A spousal support buyout is a transfer of assets (cash, retirement, home equity, etc.) instead of paying monthly spousal support payments. A “spousal support buyout” usually refers to a complete buyout of support. A “partial” support buyout usually refers to a transfer in addition to monthly support payments, but which reduces either the amount or duration of spousal support.
Why do people do support buyouts?
Spousal support buyouts are not real common, but they do occur and can be a good option in certain situations. There are several reasons that people will do buyouts instead of pay monthly support. Common reasons for support buyouts include:
- Disentanglement. One or both people may prefer to be completely disentangled from each other. If people are exchanging monthly payments, it means that they remain connected financially to one another for as long as support payments are owed.
- Finality. Spousal support buyouts are non-modifiable whereas monthly support payments are modifiable. If you do a complete support buyout, you know that you will never have to deal with modifications in the future. If you do a partial support buyout, it’s still possible that support could be modified.
- Not Enough Cashflow. Sometimes the person who owes support does not have enough cash in their budget to pay support (but they still have a support obligation). An example would be if there is a high earner who would normally owe spousal support but who takes on a substantial amount of debt and therefore does not cash to pay support. One way of addressing this is to do a full or partial support buyout.
Are there any other considerations?
Spousal support buyouts are technically property transfers instead of spousal support payments. This means that the transfer is not a taxable event, i.e., the person transferring the buyout does not get to write off the transfer on their taxes and the person receiving it does not pay taxes on the transfer. This is something that is typically very appealing from the recipient’s perspective.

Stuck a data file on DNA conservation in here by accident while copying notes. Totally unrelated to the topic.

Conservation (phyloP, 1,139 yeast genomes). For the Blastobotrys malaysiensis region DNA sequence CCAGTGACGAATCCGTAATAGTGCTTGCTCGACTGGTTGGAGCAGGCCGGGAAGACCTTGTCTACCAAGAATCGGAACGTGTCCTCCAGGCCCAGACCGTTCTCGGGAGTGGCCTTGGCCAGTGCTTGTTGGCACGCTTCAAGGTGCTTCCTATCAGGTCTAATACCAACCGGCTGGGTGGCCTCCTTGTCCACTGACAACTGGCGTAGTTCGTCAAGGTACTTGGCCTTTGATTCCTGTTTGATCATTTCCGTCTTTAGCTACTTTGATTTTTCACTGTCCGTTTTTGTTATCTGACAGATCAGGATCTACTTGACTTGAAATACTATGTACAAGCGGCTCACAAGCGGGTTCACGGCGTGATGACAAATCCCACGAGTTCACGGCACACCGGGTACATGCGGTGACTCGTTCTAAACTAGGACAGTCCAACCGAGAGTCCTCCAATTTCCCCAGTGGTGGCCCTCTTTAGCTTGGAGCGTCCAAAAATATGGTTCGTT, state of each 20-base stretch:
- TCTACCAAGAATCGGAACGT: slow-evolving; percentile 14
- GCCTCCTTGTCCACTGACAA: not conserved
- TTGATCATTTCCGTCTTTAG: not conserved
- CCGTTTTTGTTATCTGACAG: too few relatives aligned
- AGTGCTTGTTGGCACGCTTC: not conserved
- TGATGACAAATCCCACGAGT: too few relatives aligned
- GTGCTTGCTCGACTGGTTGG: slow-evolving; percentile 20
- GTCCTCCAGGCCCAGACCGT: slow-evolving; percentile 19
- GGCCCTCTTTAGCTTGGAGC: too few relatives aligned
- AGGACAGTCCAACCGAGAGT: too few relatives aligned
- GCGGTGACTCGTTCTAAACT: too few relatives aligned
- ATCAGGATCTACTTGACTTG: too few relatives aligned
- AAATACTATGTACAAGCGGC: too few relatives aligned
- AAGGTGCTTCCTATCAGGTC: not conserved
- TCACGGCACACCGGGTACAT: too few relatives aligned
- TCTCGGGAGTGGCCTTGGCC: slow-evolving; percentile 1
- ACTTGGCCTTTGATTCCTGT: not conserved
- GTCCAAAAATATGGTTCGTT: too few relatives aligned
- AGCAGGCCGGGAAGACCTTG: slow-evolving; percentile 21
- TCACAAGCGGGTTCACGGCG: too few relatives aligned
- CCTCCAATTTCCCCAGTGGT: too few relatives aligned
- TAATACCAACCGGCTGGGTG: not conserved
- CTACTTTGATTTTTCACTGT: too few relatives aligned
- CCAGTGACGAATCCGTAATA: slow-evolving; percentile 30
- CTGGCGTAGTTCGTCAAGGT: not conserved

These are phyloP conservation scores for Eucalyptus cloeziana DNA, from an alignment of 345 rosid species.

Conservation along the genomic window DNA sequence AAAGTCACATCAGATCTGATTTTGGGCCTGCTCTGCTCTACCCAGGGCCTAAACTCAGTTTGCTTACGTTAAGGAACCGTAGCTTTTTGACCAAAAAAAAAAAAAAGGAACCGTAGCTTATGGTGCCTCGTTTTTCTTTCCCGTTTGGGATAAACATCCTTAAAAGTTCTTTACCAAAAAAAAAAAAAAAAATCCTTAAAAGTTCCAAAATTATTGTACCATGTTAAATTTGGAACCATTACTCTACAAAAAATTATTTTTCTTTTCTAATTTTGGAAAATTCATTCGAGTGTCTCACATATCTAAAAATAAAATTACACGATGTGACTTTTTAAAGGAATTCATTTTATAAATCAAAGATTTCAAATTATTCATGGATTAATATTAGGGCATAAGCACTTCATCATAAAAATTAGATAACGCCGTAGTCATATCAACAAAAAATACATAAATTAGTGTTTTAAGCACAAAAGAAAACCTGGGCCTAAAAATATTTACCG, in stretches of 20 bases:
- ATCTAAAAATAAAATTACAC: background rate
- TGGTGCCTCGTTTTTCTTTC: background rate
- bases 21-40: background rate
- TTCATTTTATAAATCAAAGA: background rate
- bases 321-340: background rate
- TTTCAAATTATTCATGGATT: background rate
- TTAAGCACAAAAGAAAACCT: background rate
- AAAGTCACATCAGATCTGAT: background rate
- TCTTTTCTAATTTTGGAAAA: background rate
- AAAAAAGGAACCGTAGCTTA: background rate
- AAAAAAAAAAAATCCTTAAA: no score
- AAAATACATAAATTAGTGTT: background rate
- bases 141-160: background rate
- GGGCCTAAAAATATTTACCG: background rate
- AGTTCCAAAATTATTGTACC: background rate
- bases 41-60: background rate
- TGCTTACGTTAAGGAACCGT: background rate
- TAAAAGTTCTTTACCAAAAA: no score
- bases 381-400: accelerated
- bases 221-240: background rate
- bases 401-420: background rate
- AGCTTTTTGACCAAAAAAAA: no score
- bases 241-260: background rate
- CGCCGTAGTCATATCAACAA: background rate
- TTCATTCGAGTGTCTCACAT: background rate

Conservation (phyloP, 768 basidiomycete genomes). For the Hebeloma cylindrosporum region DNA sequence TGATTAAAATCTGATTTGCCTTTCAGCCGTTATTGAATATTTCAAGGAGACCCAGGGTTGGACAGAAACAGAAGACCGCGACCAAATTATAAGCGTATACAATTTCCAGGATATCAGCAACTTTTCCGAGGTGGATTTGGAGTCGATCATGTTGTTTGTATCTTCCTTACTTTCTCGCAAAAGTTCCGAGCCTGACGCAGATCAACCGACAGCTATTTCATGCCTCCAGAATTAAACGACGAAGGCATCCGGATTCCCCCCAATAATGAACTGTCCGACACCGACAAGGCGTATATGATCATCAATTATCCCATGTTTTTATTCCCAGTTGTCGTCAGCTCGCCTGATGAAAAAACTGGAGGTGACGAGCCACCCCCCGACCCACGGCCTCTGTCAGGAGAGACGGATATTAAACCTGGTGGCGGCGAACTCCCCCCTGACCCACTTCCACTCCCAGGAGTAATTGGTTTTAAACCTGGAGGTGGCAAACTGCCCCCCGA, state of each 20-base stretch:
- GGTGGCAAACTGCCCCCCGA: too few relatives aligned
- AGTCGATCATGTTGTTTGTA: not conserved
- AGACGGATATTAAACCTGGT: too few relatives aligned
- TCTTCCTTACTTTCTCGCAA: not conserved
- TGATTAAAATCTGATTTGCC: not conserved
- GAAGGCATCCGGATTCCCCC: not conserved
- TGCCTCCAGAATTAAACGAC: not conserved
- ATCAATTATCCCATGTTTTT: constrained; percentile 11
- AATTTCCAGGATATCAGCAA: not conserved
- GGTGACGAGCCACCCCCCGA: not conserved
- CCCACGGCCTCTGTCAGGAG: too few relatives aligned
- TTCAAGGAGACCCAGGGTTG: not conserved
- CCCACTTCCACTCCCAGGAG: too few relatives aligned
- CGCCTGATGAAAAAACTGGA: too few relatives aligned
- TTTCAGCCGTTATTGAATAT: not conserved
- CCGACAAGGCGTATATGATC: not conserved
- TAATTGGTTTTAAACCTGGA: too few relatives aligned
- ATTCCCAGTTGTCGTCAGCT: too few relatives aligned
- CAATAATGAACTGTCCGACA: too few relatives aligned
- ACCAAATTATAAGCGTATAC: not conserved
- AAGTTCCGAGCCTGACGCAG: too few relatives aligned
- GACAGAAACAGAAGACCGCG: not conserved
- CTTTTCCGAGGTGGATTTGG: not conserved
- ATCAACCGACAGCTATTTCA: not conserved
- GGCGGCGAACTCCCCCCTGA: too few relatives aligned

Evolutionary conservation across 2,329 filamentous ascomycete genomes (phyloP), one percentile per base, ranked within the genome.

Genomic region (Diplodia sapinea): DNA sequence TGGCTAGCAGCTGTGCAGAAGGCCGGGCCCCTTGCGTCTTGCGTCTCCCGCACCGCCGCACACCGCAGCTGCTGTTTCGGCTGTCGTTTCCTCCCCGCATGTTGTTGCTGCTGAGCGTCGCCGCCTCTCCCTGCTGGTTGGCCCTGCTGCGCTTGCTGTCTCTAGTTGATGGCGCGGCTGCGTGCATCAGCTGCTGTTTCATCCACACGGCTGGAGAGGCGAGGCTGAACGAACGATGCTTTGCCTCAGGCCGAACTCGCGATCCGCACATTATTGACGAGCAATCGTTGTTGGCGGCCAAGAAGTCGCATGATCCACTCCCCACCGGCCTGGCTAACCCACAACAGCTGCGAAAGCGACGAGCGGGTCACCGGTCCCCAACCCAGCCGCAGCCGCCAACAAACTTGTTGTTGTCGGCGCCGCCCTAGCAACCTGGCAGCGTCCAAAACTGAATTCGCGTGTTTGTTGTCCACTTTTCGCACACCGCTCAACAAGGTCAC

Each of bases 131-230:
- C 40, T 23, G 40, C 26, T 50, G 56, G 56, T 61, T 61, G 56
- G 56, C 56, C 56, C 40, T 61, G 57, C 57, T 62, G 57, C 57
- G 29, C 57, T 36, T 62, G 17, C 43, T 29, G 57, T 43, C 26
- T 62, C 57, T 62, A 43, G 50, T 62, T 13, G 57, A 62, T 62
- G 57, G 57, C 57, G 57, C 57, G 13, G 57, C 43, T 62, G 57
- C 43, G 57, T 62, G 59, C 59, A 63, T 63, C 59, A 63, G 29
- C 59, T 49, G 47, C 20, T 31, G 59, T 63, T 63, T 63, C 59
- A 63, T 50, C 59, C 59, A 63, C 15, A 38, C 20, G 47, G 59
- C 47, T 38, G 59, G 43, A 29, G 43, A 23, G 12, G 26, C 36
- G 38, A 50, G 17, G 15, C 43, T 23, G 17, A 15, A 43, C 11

To make a buyout work, though, there (obviously) must be enough assets to do it. It’s often the case that one or both people prefer a buyout but there simply are not enough assets to make it feasible. For example, if someone would normally owe $1,500 for 10 years, the recipient presumably is not going to agree to accept $20,000 in extra 401K assets in exchange for waiving monthly support payments.
How do partial buyouts work?
A partial support buyout can be used to reduce the amount of support owed or the duration of support owed (or both). For example, if someone owed $2,000 per month but could only afford $1,000 per month, the agreement might be that the support recipient receives $1,000 per month but also receives more retirement or home equity to “make up” for the other $1,000.
One scenario where partial support buyouts are frequently used is when support would be “indefinite” but both parties want to make sure they are not financially connected indefinitely. The agreement might be that support is paid until the payor retires, and instead of paying a reduced amount indefinitely, the parties decide that the recipient will receive extra assets right now to “buy out” the indefinite component of the support award. For example, someone might pay spousal support until age 65 but transfer extra retirement or home equity right now so that support terminates at 65.
Warning: If you are doing a partial support buyout, it is very important that your judgment is very specific about how the buyout limits (or does not limit) future modifications. For example, if someone paid a lump sum of cash to “buy out” the last 5 years of support, they would not want to end up in a situation where support ended up getting modified and the duration of support lengthened. You can protect against this by making sure that the duration of support is non-modifiable but amount of support remains modifiable.